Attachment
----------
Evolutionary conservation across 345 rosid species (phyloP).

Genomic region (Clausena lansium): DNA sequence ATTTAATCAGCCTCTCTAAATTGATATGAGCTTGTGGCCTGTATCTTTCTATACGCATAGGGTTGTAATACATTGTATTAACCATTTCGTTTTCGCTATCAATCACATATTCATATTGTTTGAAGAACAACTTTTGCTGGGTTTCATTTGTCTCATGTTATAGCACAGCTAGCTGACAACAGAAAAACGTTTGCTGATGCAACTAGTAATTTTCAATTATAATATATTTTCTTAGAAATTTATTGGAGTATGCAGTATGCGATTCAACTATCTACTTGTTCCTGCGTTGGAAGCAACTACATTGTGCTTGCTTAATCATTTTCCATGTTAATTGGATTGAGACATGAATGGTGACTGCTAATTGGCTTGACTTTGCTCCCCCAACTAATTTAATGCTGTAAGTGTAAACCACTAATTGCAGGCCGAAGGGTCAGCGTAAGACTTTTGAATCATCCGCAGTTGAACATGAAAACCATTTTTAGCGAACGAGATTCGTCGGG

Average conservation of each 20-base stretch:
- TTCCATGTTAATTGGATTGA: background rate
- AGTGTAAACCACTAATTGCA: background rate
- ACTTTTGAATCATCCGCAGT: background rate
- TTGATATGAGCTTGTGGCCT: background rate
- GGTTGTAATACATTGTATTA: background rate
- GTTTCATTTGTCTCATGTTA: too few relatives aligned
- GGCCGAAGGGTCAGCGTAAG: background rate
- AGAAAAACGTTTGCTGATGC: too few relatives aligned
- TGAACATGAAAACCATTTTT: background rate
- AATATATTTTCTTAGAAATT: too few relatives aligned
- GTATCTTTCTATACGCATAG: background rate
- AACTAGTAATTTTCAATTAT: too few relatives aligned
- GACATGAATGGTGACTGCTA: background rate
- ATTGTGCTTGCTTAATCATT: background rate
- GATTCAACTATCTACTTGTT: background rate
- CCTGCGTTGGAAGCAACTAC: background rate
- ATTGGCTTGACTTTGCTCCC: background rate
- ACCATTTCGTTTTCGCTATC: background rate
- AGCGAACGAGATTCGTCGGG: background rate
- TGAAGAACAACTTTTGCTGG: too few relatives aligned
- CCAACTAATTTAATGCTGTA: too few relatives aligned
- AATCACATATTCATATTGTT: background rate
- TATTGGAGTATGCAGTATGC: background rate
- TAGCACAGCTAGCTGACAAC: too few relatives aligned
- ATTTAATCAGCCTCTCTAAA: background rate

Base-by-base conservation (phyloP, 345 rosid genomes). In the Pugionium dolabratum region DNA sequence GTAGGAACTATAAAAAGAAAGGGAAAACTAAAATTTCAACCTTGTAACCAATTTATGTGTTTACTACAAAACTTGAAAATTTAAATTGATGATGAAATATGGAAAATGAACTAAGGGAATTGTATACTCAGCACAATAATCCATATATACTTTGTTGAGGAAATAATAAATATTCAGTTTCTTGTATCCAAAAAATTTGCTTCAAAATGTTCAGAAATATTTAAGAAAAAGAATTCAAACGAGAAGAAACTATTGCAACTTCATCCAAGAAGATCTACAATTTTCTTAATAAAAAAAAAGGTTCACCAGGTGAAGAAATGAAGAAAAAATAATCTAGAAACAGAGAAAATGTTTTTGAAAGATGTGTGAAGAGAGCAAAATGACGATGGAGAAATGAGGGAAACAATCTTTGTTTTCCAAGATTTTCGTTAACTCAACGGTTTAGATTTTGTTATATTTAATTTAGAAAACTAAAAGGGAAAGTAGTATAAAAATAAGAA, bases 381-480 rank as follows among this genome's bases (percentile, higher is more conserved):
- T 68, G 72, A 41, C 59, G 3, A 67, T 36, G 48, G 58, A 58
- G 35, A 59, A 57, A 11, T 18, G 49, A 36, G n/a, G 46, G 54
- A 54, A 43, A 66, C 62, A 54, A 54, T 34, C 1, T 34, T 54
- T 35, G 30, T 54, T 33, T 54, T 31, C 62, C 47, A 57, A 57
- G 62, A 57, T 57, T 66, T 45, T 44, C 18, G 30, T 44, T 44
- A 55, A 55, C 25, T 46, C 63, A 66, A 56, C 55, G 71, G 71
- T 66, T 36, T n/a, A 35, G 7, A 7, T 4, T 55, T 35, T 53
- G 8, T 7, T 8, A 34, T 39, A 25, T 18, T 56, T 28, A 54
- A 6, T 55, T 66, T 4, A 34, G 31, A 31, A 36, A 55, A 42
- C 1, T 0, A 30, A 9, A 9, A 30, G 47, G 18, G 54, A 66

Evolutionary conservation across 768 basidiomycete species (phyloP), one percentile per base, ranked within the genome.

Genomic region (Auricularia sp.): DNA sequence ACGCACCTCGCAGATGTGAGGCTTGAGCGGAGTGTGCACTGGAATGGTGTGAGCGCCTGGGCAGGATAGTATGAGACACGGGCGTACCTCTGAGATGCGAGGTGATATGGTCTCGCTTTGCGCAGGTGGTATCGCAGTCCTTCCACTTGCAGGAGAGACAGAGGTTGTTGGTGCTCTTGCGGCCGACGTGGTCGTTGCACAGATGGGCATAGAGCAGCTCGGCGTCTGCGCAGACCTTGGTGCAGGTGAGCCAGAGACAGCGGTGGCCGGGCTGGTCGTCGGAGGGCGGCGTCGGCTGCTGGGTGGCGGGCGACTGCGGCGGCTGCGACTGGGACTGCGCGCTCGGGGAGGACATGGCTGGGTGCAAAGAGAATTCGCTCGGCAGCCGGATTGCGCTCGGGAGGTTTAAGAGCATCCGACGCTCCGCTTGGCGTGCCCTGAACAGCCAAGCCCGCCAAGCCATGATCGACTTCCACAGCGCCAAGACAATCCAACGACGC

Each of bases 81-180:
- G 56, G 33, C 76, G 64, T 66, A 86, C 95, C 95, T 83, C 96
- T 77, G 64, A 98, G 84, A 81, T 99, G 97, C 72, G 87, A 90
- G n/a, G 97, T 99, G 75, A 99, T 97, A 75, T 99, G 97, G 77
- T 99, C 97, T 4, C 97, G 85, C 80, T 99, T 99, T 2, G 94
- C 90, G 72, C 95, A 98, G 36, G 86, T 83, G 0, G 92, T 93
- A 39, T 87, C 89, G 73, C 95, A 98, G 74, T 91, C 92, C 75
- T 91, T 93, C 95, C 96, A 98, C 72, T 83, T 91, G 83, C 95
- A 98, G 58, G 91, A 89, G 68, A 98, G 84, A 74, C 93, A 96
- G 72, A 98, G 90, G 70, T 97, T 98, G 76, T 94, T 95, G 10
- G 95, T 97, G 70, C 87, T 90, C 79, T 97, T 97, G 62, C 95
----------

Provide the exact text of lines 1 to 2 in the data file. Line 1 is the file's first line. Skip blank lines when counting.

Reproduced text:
Evolutionary conservation across 345 rosid species (phyloP).

Genomic region (Clausena lansium): DNA sequence ATTTAATCAGCCTCTCTAAATTGATATGAGCTTGTGGCCTGTATCTTTCTATACGCATAGGGTTGTAATACATTGTATTAACCATTTCGTTTTCGCTATCAATCACATATTCATATTGTTTGAAGAACAACTTTTGCTGGGTTTCATTTGTCTCATGTTATAGCACAGCTAGCTGACAACAGAAAAACGTTTGCTGATGCAACTAGTAATTTTCAATTATAATATATTTTCTTAGAAATTTATTGGAGTATGCAGTATGCGATTCAACTATCTACTTGTTCCTGCGTTGGAAGCAACTACATTGTGCTTGCTTAATCATTTTCCATGTTAATTGGATTGAGACATGAATGGTGACTGCTAATTGGCTTGACTTTGCTCCCCCAACTAATTTAATGCTGTAAGTGTAAACCACTAATTGCAGGCCGAAGGGTCAGCGTAAGACTTTTGAATCATCCGCAGTTGAACATGAAAACCATTTTTAGCGAACGAGATTCGTCGGG